Top Historic Sights in Heers, Belgium

Explore the historic highlights of Heers

Hex Palace

Hex mansion or palace was built in the 1770s by the Liège architect Etienne Fayen for the Prince-Bishop of Liège, Franz Karl, Count of Velbrück (1719-1784). As a humanist and nature-lover, the prince-bishop chose this spot in the scenic Haspengouw region on which to build his country house and to lay out a number of gardens, including a Chinese garden, a kitchen garden and a rose garden. Later he added one of the first ...
Founded: 1770s | Location: Heers, Belgium

Heers Castle

Heers Castle built in the 13th century. Of its many owners, among the most notorious was Raes van Heers (1418–77), who was defeated and driven into exile by Charles the Bold at the Battle of Brustem in 1467. The castle, and the town of Heers, were laid waste by Charles"s troops, although the castle was eventually repaired after Raes" death by his widow. The family de Rivière d"Arschot lived here until ...
Founded: 13th century | Location: Heers, Belgium

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Hochosterwitz Castle

Hochosterwitz Castle is considered to be one of Austria's most impressive medieval castles. The rock castle is one of the state's landmarks and a major tourist attraction.

The site was first mentioned in an 860 deed issued by King Louis the German of East Francia, donating several of his properties in the former Principality of Carantania to the Archdiocese of Salzburg. In the 11th century Archbishop Gebhard of Salzburg ceded the castle to the Dukes of Carinthia from the noble House of Sponheim in return for their support during the Investiture Controversy. The Sponheim dukes bestowed the fiefdom upon the family of Osterwitz, who held the hereditary office of the cup-bearer in 1209.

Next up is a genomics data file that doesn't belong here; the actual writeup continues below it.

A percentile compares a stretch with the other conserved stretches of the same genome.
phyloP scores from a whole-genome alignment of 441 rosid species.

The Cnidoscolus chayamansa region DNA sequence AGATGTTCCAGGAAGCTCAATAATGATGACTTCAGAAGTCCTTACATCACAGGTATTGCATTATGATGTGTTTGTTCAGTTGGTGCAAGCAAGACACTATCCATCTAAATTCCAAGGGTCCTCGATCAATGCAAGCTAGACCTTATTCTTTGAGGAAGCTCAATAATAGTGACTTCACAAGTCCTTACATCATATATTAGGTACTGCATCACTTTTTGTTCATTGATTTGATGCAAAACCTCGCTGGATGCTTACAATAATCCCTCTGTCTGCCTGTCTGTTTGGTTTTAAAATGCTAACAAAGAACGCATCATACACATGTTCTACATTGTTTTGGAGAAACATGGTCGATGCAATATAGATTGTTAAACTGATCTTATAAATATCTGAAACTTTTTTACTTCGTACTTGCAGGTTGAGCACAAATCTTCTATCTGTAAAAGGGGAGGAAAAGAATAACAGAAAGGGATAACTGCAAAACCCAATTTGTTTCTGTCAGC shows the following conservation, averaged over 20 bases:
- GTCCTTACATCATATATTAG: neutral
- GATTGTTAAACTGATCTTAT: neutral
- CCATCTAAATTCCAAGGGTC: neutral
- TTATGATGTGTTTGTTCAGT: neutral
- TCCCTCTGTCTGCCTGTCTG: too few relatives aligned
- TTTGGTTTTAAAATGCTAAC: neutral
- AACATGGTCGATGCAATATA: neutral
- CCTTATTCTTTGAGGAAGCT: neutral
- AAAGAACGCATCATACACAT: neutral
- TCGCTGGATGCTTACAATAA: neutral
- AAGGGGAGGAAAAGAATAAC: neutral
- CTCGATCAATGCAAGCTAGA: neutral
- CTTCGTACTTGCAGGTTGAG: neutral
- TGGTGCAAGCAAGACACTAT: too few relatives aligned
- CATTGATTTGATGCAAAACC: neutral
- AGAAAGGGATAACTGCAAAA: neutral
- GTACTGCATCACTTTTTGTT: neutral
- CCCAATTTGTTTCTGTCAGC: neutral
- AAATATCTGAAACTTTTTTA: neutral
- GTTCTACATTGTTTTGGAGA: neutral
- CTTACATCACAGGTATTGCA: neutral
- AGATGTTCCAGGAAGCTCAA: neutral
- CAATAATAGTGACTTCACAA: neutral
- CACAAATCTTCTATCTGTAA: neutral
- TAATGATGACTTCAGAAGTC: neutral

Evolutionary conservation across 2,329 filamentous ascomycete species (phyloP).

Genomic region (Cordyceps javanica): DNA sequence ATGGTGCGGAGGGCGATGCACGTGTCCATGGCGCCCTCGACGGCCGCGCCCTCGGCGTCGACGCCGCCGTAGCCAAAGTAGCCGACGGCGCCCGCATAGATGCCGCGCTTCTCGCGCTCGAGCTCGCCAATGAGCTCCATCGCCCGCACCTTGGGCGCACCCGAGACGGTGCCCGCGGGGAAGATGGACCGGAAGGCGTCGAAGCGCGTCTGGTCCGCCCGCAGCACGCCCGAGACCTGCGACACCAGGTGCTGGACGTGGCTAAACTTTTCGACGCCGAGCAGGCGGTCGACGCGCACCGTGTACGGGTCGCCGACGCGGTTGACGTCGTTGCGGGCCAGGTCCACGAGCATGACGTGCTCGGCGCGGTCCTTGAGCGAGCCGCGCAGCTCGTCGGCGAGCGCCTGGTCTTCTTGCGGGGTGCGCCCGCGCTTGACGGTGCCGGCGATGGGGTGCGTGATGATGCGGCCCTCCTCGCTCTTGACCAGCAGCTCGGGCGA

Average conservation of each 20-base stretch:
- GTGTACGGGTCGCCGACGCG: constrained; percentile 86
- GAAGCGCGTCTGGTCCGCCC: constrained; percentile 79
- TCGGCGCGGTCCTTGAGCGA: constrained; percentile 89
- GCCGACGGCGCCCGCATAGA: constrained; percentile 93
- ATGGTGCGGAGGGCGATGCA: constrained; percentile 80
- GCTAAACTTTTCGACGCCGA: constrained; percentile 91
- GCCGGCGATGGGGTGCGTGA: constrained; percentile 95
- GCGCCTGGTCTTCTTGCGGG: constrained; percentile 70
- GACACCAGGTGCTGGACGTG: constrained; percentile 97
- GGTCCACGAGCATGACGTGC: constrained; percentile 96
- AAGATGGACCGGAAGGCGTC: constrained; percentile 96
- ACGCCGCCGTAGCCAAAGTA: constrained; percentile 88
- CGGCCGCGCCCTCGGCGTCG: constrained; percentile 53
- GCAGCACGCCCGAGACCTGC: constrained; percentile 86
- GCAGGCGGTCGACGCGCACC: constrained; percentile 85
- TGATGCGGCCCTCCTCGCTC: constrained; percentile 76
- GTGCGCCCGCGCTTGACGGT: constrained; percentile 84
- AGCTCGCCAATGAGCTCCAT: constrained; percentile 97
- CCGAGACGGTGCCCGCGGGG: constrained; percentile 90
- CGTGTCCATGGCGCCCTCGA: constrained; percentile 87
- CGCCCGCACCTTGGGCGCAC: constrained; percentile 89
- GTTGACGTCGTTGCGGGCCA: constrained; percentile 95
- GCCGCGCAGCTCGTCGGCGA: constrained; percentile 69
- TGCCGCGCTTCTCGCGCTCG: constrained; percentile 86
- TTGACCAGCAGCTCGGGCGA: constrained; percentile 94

In the 15th century, the last Carinthian cup-bearer, Georg of Osterwitz was captured in a Turkish invasion and died in 1476 in prison without leaving descendants. So after four centuries, on 30 May 1478, the possession of the castle reverted to Emperor Frederick III of Habsburg.

Over the next 30 years, the castle was badly damaged by numerous Turkish campaigns. On 5 October 1509, Emperor Maximilian I handed the castle as a pledge to Matthäus Lang von Wellenburg, then Bishop of Gurk. Bishop Lang undertook a substantial renovation project for the damaged castle.

About 1541, German king Ferdinand I of Habsburg bestowed Hochosterwitz upon the Carinthian governor Christof Khevenhüller. In 1571, Baron George Khevenhüller acquired the citadel by purchase. He fortified to deal with the threat of Turkish invasions of the region, building an armory and 14 gates between 1570 and 1586. Such massive fortification is considered unique in citadel construction.

Since the 16th century, no major changes have been made to Hochosterwitz. It has also remained in the possession of the Khevenhüller family as requested by the original builder, George Khevenhüller. A marble plaque dating from 1576 in the castle yard documents this request.

A specific feature is the access way to the castle passing through a total of 14 gates, which are particularly prominent owing to the castle's situation in the landscape. Tourists are allowed to walk the 620-metre long pathway through the gates up to the castle; each gate has a diagram of the defense mechanism used to seal that particular gate. The castle rooms hold a collection of prehistoric artifacts, paintings, weapons, and armor, including one set of armor 2.4 metres tall, once worn by Burghauptmann Schenk.